by Thanh Nga
Not many people know about Việt vũ đạo, a form of traditional Vietnamese martial arts, but in France, it has become a popular sport, particularly in the port city of Marseille.
Under Vietnamese-French master Nguyễn Công Tốt, Việt vũ đạo has been developing in France and Europe for nearly half a century.
“In the 60s and 70s, there weren't many Vietnamese people in Marseille. I was beaten up several times. Then I couldn’t bear it any more and fought back,” Tốt was quoted as saying by Việt Nam Television (VTV).
“Then a Frenchman told me that I had a beautiful form of kung fu and wanted me to teach him. That was the start of Việt vũ đạo in France,” said Tốt.
According to Tốt, “đạo” is a road and morals, “vũ” shows the philosophy of the sect towards the honest and humanity.
Việt vũ đạo has the typical characteristics of Vietnamese culture, tradition and humanity. It takes its morals from love.
The Vietnamese martial arts' outfit is a simple white shirt and black trousers. His belt is black on one side and white on the other to show he originated from farmers.
Master Nguyễn Văn Tốt (third left) and his followers. Photo Facebook of Nguyễn Công Tốt
Martial arts profession
Tốt was born in 1954 in Sài Gòn (now Hồ Chí Minh City). His family left Việt Nam in 1960 to live in Marseille.
He started training in martial arts at the age of five with famous masters from Sài Gòn at that time. After arriving in France, he continued to train in karate and judo.
Based on mastering various forms of martial arts, Tốt established Việt vũ đạo in 1975. Together with developing his sect, he studied at a law school in France and became a lawyer.
“When I established the sect, no one knew what Việt vũ đạo was. So I had to prove the techniques used in Việt vũ đạo were transcendent and second to none. Moreover, it was difficult to ask authorities for permission to open a martial art club and find the money to keep it going,” Tốt said.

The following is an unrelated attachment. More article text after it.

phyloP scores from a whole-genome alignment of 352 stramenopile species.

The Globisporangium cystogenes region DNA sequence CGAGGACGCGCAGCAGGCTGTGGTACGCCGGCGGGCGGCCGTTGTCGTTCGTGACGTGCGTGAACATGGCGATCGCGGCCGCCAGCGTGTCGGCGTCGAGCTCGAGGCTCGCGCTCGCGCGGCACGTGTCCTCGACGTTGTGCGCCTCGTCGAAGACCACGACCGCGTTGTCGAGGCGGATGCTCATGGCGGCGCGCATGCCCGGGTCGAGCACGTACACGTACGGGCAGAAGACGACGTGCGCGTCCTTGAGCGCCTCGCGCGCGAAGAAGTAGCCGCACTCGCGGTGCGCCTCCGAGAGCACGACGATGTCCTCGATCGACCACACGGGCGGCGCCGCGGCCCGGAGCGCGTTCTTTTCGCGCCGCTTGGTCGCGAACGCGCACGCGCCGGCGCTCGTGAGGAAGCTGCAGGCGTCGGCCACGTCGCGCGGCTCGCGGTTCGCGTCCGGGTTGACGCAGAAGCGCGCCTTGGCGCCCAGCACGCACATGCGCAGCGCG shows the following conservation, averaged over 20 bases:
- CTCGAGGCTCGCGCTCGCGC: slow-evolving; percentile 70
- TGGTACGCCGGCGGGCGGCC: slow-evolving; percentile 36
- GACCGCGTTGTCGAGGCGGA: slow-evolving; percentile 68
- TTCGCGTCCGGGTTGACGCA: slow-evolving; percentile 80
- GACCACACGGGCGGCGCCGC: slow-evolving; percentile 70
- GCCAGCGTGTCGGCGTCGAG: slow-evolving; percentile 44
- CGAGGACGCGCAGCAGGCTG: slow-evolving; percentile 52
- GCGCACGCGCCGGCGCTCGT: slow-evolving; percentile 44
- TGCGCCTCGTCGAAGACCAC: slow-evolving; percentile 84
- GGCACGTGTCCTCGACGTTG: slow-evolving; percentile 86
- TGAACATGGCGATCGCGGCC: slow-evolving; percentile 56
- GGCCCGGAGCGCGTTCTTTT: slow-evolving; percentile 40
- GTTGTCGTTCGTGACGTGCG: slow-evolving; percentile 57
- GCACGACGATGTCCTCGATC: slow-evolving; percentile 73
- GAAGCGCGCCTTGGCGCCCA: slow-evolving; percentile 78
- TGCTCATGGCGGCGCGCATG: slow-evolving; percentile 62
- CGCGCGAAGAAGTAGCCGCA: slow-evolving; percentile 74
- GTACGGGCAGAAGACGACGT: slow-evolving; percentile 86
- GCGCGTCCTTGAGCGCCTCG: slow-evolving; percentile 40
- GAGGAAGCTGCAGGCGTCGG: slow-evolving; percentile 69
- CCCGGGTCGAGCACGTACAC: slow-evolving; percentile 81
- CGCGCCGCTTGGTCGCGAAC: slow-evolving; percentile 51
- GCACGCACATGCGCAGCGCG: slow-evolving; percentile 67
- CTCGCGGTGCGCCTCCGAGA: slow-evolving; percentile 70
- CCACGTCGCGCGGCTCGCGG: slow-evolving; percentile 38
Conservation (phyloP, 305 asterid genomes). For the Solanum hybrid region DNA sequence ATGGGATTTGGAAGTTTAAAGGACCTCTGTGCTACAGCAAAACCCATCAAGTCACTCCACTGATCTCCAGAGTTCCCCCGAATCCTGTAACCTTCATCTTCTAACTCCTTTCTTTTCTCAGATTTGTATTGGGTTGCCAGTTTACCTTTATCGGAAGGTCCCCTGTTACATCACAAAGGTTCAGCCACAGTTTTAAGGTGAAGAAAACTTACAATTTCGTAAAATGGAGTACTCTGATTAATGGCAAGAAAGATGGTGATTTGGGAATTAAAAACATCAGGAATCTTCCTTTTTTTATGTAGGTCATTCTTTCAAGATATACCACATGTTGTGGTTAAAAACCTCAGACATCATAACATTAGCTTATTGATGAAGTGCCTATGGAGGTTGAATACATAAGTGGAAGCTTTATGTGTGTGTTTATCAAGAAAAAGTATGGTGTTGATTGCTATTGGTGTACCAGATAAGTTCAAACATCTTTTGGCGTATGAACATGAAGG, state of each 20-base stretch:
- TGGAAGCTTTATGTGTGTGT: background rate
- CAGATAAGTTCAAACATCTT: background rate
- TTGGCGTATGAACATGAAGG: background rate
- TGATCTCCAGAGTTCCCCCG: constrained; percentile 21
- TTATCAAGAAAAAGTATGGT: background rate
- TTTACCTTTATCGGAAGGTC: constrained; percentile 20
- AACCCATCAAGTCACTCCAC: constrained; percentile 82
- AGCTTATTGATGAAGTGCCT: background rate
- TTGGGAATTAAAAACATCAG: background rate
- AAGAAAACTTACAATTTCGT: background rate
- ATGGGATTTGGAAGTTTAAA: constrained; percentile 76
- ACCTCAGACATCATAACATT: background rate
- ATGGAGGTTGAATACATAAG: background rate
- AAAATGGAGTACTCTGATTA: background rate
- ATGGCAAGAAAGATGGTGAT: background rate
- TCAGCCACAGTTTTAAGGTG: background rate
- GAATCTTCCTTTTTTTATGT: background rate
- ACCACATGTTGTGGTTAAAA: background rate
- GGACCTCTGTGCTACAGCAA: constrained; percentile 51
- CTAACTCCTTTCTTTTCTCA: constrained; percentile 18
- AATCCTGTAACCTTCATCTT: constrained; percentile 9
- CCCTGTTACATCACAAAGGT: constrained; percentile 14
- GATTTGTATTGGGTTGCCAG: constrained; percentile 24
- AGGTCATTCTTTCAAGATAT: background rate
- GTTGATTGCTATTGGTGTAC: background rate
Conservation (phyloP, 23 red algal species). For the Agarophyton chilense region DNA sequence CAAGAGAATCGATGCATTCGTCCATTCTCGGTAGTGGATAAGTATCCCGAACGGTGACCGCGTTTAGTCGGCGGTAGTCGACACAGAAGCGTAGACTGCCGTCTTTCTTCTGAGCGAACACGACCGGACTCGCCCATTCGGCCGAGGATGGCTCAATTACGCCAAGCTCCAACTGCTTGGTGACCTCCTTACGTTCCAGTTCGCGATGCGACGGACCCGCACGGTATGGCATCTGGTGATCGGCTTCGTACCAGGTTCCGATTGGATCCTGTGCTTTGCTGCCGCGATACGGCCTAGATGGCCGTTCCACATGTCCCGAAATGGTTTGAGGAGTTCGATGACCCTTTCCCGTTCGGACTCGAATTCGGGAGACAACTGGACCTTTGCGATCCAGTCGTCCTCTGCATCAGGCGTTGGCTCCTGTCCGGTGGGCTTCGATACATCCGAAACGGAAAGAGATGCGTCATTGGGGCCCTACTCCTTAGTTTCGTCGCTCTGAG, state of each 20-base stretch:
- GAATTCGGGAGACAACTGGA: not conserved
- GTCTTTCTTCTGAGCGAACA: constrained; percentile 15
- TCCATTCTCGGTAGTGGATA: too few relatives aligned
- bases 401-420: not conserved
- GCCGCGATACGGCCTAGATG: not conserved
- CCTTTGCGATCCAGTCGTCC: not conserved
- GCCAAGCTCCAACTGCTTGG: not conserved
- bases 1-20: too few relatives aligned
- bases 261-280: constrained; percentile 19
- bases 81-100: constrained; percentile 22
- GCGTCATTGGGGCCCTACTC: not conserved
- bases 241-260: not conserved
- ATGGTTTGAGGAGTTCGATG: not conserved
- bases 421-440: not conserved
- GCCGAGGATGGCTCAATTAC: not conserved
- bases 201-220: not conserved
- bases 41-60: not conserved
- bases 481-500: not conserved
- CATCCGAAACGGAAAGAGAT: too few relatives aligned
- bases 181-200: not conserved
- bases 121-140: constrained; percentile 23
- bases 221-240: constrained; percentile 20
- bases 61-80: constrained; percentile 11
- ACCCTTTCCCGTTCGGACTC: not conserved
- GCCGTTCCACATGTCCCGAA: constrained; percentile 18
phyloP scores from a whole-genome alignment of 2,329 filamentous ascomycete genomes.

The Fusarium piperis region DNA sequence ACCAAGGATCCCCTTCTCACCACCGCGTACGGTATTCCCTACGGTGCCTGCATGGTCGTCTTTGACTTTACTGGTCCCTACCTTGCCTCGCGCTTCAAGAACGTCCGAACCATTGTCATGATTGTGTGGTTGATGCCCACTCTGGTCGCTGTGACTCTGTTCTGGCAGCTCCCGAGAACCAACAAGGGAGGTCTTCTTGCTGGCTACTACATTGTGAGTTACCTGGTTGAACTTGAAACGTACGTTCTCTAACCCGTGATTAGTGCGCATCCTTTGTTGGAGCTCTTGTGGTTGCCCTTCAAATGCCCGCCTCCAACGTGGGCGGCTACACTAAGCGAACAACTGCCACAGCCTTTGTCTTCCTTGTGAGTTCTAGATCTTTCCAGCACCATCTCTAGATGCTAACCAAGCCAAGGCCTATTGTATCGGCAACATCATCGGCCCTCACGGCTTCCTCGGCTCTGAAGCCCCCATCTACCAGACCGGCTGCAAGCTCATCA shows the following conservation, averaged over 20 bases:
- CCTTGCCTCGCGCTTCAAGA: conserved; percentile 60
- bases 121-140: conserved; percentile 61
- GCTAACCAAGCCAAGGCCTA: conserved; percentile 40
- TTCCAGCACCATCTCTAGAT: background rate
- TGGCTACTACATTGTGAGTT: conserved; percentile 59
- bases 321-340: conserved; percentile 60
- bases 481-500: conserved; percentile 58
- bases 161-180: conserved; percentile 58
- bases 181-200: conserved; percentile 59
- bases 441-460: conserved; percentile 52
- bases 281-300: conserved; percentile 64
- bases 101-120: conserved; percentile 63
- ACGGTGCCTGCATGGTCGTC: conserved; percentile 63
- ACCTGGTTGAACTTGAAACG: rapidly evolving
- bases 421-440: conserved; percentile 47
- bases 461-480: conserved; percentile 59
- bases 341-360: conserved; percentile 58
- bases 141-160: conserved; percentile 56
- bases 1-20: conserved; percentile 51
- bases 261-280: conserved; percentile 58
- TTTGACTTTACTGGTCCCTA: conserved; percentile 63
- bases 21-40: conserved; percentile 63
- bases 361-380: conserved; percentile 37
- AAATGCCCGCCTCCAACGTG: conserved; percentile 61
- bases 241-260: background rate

“Việt vũ đạo mainly teaches people how to defend themselves. Trainers must ensure their own safety and minimise the danger for the attacker,” he said.
“Việt vũ đạo has both performance and combat disciplines. Learners can perform with sticks, clubs and swords. I ordered weapons and clothing from HCM City.”
Over 50 years, Việt vũ đạo has become one of the five biggest Vietnamese martial arts sects in the world, with around 3,000 practitioners in Europe alone.
Maser Đào Văn Minh performs Việt vũ đạo. VNS Photo Đoàn Tùng
In France, Việt vũ đạo has 50 clubs and 1,500 students.
Nowadays, Việt vũ đạo can be found in around 20 countries around the world, including Germany, Armenia, Spain, Brazil, Portugal, India, and Australia.
Thanks to Tốt’s skills and contributions, he was named an International Grandmaster by the Việt Nam Traditional Martial Arts Federation.
Master Jean Rene Cusano, a disciple of Việt vũ đạo in France, said that the sect made him change his attitude and vision of life. It not only trains him about fighting but also teaches him valuable lessons about life. Cusano said that Việt Nam is a great historic treasure.
For Tốt, his happiness does not stem purely from martial arts; it comes from spreading the cultural values of the Vietnamese nation to other countries.
Developing in Việt Nam
Although Việt vũ đạo has been developed in Europe for nearly 50 years, it only started in Việt Nam last year thanks to Master Đào Văn Minh, a member of the Hà Nội Martial Arts Association.
According to 55-year-old Minh, Master Tốt tried to build this sect in HCM City many years ago, but for many reasons, it was unsuccessful.
Via Vietnamese martial arts festivals, Minh met Tốt and the two masters decided to try and establish Việt vũ đạo in Hà Nội.
“Tốt and I spoke a lot. I spent time researching his sect and went to France to train,” Minh told Việt Nam News.
Thanks to his efforts and Tốt's enthusiasm, Việt vũ đạo was launched in Hà Nội early last year.
Now there are nine clubs across the country: two in Hà Nội, one in Hưng Yên Province, three in Quảng Bình Province and three in HCM City.
Master Đào Văn Minh train followers of Việt Vũ Đạo. VNS Photo Đoàn Tùng
“Now I'm focused on training coaches to develop Việt Vũ Đạo. I think that if a sect wants to exist and develop, it depends on its propagation and its trainers. The trainers are very important,” said Minh.
Nguyễn Đức Hoàn is one of the key coaches.
Hoàn, 31, from the Institute of Vietnamese Culture and Belief Research, now leads a 30-member club in Văn Giang District, Hưng Yên Province, although he lives in Hà Nội.
“I am a lover of martial arts. I have trained in traditional martial arts and karate, and I've opened classes to teach them. However, after meeting Minh I decided to learn Việt vũ đạo,” Hoàn told Việt Nam News.
“I had the chance to meet Tốt and realised that he is a wonderful master who always wants to develop Vietnamese martial arts in this country and around the world. I have given my heart to this sect, and promised myself to develop Việt vũ đạo.” VNS